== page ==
Updated February 19, 2005
Please notice the date that this original article was written (below). Originally I'd sent a copy to the Houston Chronicle, KPRC television/radio and the Voice talk radio. I now have also sent copies of this letter/blog to several elected officials; local, state and national. This issue is still unresolved in the court system and the City of Freeport is not being forthright in its dealings when confronted by citizen’s request for information. This is not simply a local issue for those who live in Freeport. The repercussions will affect any land owner or anyone who believes that he/she owns land.
For those of you reading this article on my blog, I have linked the URL for the web page Scandal in Freeport in my blog title bar. There are a few interesting pages; one in which you can sign up for automatic updates, another to contact various elected officials and also those directly involved. Please take an active part in this issue.
Eminent Domain or Land Grab
July 20, 2004
The City of Freeport is using the doctrine of Eminent Domain to “acquire” a parcel of land that is currently owned by a shrimp company and turn it over to another private investor for the purpose of establishing a luxury yacht club. According to the spokesman representing the City of Freeport; pardon my not having an exact transcript in front of me, “The State of Texas encourages this.” The idea being that the City of Freeport would be better off, its image would improve and more especially its tax base would greatly improve if there were a bunch of rich folks with yachts instead of a smelly shrimp company using that piece of the beach front.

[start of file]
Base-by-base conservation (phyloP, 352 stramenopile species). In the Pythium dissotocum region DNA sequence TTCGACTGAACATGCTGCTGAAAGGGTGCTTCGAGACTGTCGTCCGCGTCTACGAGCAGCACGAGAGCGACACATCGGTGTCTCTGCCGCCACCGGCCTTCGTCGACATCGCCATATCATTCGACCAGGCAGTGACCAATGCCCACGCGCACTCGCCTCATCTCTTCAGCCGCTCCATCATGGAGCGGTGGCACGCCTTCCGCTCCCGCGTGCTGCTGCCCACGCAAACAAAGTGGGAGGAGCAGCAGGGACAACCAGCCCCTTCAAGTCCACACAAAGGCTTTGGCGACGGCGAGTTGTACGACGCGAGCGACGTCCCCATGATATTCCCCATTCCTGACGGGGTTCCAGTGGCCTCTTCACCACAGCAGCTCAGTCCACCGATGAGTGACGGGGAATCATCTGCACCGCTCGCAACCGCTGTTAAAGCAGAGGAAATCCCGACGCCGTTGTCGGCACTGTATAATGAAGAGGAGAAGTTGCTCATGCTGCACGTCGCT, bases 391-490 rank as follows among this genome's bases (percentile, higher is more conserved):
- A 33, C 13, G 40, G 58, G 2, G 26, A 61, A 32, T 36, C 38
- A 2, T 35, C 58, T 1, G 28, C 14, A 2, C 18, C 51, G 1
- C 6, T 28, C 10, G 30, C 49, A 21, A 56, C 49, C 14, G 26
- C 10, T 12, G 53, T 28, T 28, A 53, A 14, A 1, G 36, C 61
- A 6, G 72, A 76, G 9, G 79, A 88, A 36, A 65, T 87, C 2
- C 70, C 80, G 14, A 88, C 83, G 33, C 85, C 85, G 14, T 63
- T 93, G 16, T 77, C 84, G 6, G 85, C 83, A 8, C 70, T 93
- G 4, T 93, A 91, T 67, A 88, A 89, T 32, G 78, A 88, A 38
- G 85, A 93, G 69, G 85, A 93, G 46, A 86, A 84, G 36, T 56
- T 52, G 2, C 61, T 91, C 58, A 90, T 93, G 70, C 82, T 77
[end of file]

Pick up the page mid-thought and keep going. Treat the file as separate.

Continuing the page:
The idea of a governmental agency: National, State or local, deciding who should own property based on this particular rational is Un-American in nature. I could understand if the land were barren and not useable for anything, left unattended for lack of any possible use or any number of zoning issues that were already in existence; however, this is not the case. This property has been and is currently used at the discretion of its rightful owner; just not the most advantageous tax revenue partners that the City of Freeport has chosen to support. This is nothing more than theft, outright theft.
A special thanks to Mover Mike for reminding me about the importance of keeping tabs on the government when they claim the right of eminent domain.